In October, Meek said to NancyOnNorwalk, “In February, it took a lot of arm twisting and there was unnecessary acrimony, in my estimation, to get just $2 million out of the Rainy Day Fund. So, all of sudden today, $5 million, $10 million, it’s no big deal. So even if all this stuff falls through they are going to go in the Rainy Day Fund and make our budget whole, that’s the way I took that.”

Barron continued, “The city’s general fund balance is established to serve as a financial buffer against contingencies—those potential future events that cannot be predicted with certainty.  When adequately funded, an unanticipated event such as a significant drop in municipal funding, can be absorbed without an impact to the city’s bond rating as long as there is a plan to restore the fund balance to an adequate level of funding in the future.  This situation is entirely different than the one that Mr. Meek presented, which is a draw on the fund balance to fund the on-going operational expenses of the city’s Board of Education which will have to be funded each and every year, rather than a one-time draw for an unanticipated event.  Mr. Meek also quoted a $10 million loss of funding which is a figure that was never released by the Mayor’s administrative staff.  I published an analysis on September 29, 2017, on the impact of the Governor’s executive order on the statutory grants listed for Norwalk that totaled only $5.7 million.  I believe that Mr. Meek’s exaggerated claims and fundamental misunderstanding of the purpose of the city’s general fund balance is counterproductive to the discussions taking place on how to address funding shortfalls from the state.”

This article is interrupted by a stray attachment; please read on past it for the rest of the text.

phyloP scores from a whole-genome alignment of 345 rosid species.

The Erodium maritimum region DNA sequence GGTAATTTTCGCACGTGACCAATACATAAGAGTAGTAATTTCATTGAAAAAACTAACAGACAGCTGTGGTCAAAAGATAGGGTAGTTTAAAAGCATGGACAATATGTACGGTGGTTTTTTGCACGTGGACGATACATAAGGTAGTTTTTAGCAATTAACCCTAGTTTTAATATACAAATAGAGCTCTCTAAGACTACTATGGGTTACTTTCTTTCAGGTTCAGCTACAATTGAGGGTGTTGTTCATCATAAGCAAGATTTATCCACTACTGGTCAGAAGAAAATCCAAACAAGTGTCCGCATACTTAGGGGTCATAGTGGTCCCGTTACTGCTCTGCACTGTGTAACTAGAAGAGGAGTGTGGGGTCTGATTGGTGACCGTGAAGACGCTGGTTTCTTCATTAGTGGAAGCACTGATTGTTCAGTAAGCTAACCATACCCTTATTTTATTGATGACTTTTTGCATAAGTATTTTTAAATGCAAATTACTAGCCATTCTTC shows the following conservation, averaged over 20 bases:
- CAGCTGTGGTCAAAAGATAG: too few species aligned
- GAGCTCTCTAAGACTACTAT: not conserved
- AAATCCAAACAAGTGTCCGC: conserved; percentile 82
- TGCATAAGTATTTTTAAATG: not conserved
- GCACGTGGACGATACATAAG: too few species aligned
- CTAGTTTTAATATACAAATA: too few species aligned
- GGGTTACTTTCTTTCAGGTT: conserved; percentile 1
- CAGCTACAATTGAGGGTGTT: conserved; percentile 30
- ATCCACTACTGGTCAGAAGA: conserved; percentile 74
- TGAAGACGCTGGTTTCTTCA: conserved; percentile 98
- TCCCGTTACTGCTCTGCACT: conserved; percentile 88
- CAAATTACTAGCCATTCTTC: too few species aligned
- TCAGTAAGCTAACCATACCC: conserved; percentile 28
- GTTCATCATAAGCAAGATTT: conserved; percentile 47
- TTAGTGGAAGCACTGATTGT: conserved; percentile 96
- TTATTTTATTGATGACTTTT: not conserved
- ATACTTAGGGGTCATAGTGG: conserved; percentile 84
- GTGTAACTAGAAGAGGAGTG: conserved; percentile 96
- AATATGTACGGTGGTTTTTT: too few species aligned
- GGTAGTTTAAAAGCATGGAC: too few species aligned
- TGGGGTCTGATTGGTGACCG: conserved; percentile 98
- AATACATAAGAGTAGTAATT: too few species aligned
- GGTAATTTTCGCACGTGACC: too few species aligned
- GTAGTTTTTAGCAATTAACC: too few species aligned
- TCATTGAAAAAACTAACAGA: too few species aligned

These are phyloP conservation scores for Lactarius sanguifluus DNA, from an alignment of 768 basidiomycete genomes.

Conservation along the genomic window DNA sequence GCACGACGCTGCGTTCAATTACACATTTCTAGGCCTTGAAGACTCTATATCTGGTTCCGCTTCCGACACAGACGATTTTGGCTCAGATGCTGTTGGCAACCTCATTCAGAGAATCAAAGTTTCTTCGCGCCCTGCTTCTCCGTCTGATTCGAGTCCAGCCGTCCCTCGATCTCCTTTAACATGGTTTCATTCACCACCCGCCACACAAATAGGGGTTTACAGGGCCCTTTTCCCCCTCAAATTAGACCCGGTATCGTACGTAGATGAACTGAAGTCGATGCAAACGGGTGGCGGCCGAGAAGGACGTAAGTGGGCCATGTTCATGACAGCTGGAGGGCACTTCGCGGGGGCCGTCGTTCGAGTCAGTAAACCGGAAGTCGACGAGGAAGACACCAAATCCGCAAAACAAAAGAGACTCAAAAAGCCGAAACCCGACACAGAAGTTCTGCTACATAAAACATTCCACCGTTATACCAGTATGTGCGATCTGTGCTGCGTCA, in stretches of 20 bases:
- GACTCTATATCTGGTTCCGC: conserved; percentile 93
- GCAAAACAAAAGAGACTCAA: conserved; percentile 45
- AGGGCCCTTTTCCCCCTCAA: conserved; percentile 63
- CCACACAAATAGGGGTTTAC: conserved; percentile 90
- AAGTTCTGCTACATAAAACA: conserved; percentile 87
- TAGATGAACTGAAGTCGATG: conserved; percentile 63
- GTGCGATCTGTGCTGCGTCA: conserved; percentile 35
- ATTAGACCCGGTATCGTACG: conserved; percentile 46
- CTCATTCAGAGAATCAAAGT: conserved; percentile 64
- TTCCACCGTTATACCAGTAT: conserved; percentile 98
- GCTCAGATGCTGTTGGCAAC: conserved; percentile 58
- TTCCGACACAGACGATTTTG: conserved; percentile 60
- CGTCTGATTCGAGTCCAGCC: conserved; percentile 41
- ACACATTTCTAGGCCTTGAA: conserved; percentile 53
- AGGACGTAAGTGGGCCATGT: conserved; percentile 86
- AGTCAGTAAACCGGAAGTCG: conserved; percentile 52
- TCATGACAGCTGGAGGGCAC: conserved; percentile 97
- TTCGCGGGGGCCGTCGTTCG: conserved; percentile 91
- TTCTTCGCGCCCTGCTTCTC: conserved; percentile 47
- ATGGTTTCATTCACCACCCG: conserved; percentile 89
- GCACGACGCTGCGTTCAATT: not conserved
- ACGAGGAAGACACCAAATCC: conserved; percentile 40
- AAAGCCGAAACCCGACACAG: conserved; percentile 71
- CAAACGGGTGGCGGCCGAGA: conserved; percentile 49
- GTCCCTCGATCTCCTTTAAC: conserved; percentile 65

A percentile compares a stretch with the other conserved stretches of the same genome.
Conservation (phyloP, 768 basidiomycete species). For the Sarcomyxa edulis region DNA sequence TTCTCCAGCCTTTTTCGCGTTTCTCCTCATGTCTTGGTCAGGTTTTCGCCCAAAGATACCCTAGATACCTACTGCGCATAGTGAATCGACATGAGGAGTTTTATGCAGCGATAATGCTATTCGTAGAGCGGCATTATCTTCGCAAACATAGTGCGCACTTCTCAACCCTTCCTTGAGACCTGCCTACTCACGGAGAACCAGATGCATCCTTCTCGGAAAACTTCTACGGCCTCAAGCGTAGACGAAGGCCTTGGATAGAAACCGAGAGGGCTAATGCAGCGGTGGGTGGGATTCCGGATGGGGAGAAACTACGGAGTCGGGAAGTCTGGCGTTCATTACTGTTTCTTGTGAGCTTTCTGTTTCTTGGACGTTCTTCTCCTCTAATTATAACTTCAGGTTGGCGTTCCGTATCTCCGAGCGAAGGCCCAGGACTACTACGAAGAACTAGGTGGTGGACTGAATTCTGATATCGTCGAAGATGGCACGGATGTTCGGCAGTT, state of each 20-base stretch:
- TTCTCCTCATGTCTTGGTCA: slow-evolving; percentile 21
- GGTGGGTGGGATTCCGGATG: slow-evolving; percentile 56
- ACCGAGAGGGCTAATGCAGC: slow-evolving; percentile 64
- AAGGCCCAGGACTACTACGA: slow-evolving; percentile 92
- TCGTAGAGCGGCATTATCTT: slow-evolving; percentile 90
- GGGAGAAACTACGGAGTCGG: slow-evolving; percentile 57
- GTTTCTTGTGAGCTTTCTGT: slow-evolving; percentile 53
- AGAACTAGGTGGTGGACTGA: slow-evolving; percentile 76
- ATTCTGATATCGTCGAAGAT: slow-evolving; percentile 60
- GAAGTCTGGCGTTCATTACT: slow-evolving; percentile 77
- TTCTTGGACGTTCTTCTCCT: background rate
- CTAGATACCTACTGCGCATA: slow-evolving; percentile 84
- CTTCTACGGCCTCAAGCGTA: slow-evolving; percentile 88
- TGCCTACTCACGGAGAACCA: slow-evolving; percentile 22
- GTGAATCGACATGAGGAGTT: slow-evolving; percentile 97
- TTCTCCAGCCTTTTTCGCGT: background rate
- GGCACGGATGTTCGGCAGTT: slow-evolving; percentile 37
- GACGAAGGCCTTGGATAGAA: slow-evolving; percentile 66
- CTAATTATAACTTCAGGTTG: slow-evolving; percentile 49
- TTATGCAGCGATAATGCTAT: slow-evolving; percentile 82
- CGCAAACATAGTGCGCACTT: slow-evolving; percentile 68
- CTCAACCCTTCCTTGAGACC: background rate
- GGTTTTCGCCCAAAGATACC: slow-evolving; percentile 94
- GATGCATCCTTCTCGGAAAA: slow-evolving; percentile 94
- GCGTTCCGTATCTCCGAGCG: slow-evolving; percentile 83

Barron said in a Monday afternoon phone call that he is actually planning to release the statistic ahead of the usual schedule; it’s usually released in January.

Monday evening, Barron told the Board of Estimate and Taxation that he doesn’t expect that the Rainy Day Fund balance to have changed much since the end of 2016-17, when it was listed by auditors as being $47.3 million, “but I would prefer to release the exact numbers when they’re done in just a few short weeks.”


Sue Haynie November 7, 2017 at 5:23 am

What was that Rilling said about his working so well with the Board of Ed? Taking credit again where none is due.

When someone in the City doesn’t want to give out information, they say, ‘It’s in ‘Draft Form’, thus not covered under FOIA. It’s a dodge.

The most important part of Barron’s explanation is “Last week Tom Hamilton emailed a request from Mr. Meek to me asking for my draft estimates of the city’s ending fund balance for FYE 2017. As you know, draft documents are exempt from FOI production requirements.” Why not just answer the question Mr. Barron?

Donna Smirniotopoulos November 7, 2017 at 6:44 am